Background and Purpose- Cerebral autosomal dominant arteriopathy with subcortical infarcts and leukoencephalopathy (CADASIL) is the most common monogenic form of stroke usually presenting with migraine with aura, lacunar infarcts, and cognitive impairment. Acute encephalopathy is a less recognized presentation of the disease. Methods- Data collected prospectively from 340 consecutively recruited symptomatic patients with diagnosis of CADASIL seen in a British National CADASIL clinic was retrospectively reviewed and original clinical records and imaging obtained. An encephalopathic event was defined as an acute event of an altered state of consciousness in a patient with CADASIL, manifesting with signs of brain dysfunction, which warranted hospital admission in the absence of any other cause. Clinical characteristics, risk factors, and outcome of encephalopathic presentations were studied. Results- A total of 35 of 340 (10.3%) participants had a history of 50 encephalopathic events which was the first hospital presentation of CADASIL in 33 (94.3%) patients. Most commonly reported features during episodes were visual hallucinations (44%), seizures (22%), and focal neurological deficits (60%).Complete recovery within 3 months was reported in 48(96%) episodes. In 62% of episodes, there was a history of migraine or migraine aura directly preceding the encephalopathy. In 2 out of 15 cases where magnetic resonance imaging during episodes was available, unilateral focal cortical swelling was seen. A past history of migraine was independently associated with encephalopathy (odds ratio=12.3 [95% CI, 1.6-93.7]; P=0.015). Conclusions- In up to 10% of CADASIL patients, a reversible encephalopathy is the first presentation leading to diagnosis. The strong association with migraine suggests a shared pathogenesis. Focal cortical swelling may be seen on magnetic resonance imaging during the acute episode.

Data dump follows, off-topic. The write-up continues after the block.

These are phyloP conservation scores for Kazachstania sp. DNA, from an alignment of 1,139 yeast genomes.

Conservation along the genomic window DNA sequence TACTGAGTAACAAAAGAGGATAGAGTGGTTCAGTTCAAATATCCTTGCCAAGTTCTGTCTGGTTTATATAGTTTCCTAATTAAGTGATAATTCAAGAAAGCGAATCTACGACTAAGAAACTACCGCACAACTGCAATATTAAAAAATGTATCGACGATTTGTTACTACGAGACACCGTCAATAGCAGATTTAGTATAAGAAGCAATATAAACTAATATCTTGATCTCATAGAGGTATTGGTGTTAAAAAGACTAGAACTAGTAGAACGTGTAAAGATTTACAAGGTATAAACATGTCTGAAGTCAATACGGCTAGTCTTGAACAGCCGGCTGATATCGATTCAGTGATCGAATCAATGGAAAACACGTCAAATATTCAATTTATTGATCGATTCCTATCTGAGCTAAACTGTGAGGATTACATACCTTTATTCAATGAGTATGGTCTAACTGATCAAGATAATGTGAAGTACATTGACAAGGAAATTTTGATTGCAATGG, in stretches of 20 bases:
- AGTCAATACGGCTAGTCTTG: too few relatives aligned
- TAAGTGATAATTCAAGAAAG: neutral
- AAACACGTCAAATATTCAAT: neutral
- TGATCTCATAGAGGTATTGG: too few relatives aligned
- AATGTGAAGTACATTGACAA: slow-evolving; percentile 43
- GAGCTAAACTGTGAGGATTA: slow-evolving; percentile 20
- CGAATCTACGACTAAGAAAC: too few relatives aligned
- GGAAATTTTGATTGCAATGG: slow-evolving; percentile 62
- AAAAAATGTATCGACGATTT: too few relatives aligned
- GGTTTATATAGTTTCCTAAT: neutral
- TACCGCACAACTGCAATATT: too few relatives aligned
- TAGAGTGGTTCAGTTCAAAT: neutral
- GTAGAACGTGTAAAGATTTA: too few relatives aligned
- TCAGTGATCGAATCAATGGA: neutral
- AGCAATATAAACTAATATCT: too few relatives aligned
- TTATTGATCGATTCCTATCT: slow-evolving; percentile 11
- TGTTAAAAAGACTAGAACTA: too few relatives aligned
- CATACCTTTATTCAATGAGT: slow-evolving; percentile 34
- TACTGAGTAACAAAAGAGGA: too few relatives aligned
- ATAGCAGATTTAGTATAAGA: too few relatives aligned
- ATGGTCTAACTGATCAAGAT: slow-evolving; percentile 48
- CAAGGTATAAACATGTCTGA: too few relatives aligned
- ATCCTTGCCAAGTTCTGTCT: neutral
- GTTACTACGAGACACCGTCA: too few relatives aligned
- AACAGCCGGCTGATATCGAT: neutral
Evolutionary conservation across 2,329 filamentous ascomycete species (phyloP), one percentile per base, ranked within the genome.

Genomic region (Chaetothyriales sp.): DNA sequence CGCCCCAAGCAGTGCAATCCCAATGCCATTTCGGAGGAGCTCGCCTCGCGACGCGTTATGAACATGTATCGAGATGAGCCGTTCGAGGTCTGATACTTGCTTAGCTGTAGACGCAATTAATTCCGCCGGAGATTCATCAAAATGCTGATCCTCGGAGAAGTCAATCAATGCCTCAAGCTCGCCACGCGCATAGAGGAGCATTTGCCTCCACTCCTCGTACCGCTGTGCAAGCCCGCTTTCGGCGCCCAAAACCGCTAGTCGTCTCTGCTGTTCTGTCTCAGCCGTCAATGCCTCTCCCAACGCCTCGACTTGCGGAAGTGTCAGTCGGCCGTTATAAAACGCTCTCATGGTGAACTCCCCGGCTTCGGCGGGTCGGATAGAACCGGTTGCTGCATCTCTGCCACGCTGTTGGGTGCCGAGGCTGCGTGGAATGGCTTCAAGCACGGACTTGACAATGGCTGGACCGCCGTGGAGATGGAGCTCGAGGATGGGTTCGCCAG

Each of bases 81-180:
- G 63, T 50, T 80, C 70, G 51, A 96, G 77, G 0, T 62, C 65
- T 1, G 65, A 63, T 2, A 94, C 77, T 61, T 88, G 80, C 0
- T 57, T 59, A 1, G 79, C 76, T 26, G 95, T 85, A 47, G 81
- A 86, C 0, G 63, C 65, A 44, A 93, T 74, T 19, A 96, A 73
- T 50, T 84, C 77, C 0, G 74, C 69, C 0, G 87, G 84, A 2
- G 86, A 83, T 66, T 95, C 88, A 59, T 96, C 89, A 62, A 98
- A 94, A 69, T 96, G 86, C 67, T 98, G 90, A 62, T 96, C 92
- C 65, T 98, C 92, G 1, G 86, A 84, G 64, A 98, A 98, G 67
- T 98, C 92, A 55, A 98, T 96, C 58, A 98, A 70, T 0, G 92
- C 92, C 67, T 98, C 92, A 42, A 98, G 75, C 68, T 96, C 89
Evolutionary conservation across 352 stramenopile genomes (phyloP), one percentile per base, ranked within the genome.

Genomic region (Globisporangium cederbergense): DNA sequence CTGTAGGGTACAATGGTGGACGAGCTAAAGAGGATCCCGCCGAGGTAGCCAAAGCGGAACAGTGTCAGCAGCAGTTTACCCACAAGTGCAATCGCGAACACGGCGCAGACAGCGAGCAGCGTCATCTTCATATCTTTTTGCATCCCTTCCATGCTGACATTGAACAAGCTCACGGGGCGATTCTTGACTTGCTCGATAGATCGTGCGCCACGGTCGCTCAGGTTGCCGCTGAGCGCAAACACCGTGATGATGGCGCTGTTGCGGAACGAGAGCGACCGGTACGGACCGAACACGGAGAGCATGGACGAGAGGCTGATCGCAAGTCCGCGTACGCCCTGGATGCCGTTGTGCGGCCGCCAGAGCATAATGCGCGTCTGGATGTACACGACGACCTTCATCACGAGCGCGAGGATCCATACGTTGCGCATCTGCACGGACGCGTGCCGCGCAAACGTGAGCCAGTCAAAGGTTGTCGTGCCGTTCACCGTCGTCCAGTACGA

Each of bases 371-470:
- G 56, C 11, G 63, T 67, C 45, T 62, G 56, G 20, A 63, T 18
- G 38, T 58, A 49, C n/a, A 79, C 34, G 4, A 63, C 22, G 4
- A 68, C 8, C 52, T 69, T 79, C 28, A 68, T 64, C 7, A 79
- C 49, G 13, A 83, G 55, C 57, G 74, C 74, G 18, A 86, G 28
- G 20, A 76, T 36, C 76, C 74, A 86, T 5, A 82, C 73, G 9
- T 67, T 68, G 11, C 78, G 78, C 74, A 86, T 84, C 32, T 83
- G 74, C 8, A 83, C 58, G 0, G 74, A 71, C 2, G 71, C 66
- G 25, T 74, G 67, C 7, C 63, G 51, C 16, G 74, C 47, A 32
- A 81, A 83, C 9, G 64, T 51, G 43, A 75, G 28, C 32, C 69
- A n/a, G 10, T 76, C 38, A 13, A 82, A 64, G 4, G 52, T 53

Keywords: brain; encephalopathy; leukoencephalopathy; magnetic resonance imaging; migraine with aura.